Companies not currently rated by RapidRatings:
- REITs (Real Estate Investment Trusts)
- Certain Non-profits
- Government organizations
- Special purpose acquisition company (SPAC)
- New entities with less than 9 months trading
Why can't these companies be rated?
REITs: A REIT’s primary business is managing groups of income-producing properties and then distributing profits as dividends to stock holders. Due to the nature of this business, which is backed by a tangible asset base of real estate portfolios, there is little default precedent for REITs. As such, they do not suit the probability-of-default driven models currently employed by RapidRatings and cannot be rated in our system
Non-profits and government entities: The model we use was calibrated using the operating profiles of for-profit entities and thus should not be used to evaluate non-profit entities. While non-profits and certain government entities do provide the requisite financial information that is needed to run a rating, these statements are not an accurate reflection of the day-to-day operations due to financial conventions that allow non-profits to report in a certain way. Examples include reporting such that income is zeroed out, profits are not reflected, costs are not accurately accounted for and special tax arrangements. Moreover, both these types of entities are sometimes subject to additional external funding, the stabilizing effects of which may not be accurately captured in the financial statements and therefore mitigate risk of default more than our metric would indicate. For certain non-profit companies, we can proceed with a rating given that most of their income is from operating activities and not from grants or donations.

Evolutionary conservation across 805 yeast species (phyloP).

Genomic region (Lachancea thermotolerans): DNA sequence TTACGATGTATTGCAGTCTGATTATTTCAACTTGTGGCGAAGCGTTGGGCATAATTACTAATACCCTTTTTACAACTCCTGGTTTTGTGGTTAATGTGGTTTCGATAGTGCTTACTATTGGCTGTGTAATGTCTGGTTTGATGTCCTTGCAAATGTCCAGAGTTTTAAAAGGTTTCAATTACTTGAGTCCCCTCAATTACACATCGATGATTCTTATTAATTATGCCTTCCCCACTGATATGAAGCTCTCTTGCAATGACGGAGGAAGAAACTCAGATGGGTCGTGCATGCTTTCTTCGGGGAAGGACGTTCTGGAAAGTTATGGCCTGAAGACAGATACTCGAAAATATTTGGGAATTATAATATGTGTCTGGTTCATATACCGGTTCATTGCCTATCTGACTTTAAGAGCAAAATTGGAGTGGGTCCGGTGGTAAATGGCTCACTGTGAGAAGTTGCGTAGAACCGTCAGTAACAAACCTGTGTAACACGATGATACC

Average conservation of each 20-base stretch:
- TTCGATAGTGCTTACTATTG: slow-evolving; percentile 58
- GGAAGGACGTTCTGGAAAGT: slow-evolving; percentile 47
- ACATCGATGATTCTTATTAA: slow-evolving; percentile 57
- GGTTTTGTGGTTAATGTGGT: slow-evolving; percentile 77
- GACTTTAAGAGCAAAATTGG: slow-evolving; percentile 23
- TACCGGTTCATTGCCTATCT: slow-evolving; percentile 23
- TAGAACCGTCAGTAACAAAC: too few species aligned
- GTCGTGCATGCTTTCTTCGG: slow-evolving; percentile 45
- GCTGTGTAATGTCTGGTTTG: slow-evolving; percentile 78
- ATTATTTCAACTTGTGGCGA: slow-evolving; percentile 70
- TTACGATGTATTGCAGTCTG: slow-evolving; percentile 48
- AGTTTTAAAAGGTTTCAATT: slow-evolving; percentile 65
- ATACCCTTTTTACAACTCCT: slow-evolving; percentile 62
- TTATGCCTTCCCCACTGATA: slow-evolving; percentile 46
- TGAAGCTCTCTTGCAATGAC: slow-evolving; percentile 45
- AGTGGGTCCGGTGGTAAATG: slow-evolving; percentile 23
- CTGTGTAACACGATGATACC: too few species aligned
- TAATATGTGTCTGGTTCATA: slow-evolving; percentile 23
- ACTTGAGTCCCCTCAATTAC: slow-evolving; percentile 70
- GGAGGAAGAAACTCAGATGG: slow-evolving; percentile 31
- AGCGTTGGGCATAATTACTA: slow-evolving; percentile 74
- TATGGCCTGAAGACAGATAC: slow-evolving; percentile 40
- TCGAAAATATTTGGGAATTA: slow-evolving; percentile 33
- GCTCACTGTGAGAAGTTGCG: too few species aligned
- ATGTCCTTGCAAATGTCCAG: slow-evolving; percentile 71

New entities with less than 9 months trading: The FHR is based on trailing 12 months of data. On a case-by-case basis, we are able to extrapolate 9 months of data to produce a score but this is the absolute minimum.
- Special purpose acquisition company (SPAC): Also known as a "blank check" company without commercial operations. Such companies are typically formed strictly to raise capital through an initial public offering (IPO) for the purpose of acquiring or merging with an existing company.